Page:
Children with emotional problems. County staffers cut from the payroll. Cat trappers. Even dogs with heartworm disease. Theirs are the faces behind $566 million in proposed cuts from Hillsborough County's 2011-2012 budget. Some may suffer greatly because of eliminated services, while others notice only irritating inconveniences. Those in the thick of the decisionmaking, however, have been grappling with the challenge of making the numbers work these past couple of years. Cutting half a billion dollars in a stubbornly anemic economy has not been easy.
Take, for instance, the Hillsborough County children's services division where director Don Dixon cut 16 positions of staffers who deal directly with children, plus four administrative positions. The cuts reduced by about 40 percent the agency's ability to serve children in its residential facility in North Tampa's Lake Magdalene area, he said.
The big cuts came in the child welfare program, where some children who suffered emotional problems were sent to the residential center by court order.
"They'll just have to go elsewhere,'' Dixon said.
Animal Services had to sacrifice the bulk of its public education efforts, one strategy that Dennis McCullough, director of operations, said helped cut the impounded animal population from more than 32,000 about eight years ago to an expected 21,500 next year.
"The biggest impact we've had. (The cuts) reduced our ability to be proactive,'' said McCullough. "Now we're, like, reactive. I feel like every day we're running uphill.''
Talking to schoolchildren and other groups about humane treatment of animals, adoption and avoiding dog bites had been one part of a three-pronged strategy, he said. It combined with a strong spay and neuter program and aggressive enforcement of animal cruelty and neglect cases, he said.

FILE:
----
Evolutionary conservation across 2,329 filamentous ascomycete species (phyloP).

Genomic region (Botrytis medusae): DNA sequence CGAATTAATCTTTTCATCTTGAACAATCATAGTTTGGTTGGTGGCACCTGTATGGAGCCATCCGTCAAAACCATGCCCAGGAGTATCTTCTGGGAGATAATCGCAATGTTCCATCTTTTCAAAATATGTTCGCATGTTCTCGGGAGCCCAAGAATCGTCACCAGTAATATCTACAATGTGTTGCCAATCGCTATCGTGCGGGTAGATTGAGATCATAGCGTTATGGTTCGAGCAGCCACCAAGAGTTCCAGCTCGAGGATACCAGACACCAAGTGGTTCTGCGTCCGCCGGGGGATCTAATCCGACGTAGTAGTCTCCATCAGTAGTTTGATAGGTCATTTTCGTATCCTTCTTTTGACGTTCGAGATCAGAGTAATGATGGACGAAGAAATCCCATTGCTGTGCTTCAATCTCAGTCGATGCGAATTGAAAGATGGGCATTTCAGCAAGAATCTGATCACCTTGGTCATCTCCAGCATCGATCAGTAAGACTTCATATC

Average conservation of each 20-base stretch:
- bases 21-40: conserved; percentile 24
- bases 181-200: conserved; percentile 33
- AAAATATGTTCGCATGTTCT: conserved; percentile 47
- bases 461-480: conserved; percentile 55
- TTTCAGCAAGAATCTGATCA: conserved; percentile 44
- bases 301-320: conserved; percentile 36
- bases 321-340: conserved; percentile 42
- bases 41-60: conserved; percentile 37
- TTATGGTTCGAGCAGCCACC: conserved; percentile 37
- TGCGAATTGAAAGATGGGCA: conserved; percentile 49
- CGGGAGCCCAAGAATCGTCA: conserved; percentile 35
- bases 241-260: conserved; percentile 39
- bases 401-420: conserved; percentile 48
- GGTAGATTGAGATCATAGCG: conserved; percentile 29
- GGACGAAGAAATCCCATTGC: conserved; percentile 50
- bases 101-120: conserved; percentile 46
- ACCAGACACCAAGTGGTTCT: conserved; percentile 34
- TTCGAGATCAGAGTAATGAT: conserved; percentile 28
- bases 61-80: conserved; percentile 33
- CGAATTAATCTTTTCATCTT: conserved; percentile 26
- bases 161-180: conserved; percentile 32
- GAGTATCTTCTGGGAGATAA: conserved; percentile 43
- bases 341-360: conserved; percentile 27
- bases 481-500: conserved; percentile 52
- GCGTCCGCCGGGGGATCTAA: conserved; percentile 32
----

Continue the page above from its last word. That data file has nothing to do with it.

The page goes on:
The department has had to cut other services, too. Officers no longer trap feral cats; residents with a cat problem now have to trap the cats themselves or call a commercial or volunteer trapper.
And the department doesn't have money to treat dogs afflicted with heartworm disease, so volunteers run bake sales and other events to raise money to buy the medicine. They also keep the dogs at their homes while the animals recuperate.
The county code enforcement department made its most painful cuts during the last two years. Planners predicted the loss of 11 positions would result in removing 9,000 fewer illegal signs and a 6 percent drop in property inspections. But here, too, volunteers have helped fill the gaps in service, taking up much of the slack in removing signs.
The department made a lot of smaller changes that added up, such as cutting back on supplies and recycling file folders, so it didn't suffer as much as other departments this year, Barge said.
Many of the jobs that were lost were cut through attrition; as employees moved on, the positions were eliminated. That was a relief to Barge.
"Cutting people is always the toughest for everybody.''
Still, not all decisions led to reduced services or delayed projects, leaving some people to question county officials' choices.
Consider Tampa resident Neil Cosentino, who is at the forefront of the effort to save Friendship Trail Bridge for jogging, biking and hiking. Like other bridge supporters, he believes the county should save the $2.2 million set aside to demolish it and use that money for some of the services being cut. Cosentino says he doubts the bridge is as dangerous as consulting engineers have said.
But county spokesman Steve Valdez insists that the bridge is a safety hazard that could collapse at anytime under its own weight.
Besides, Valdez said, Pinellas County already has set aside its $2.2 million share of the cost. So the decision has been made: the bridge dismantling is expected to begin in October.
Philip Morgan can be reached at (813) 226-3435 or firstname.lastname@example.org.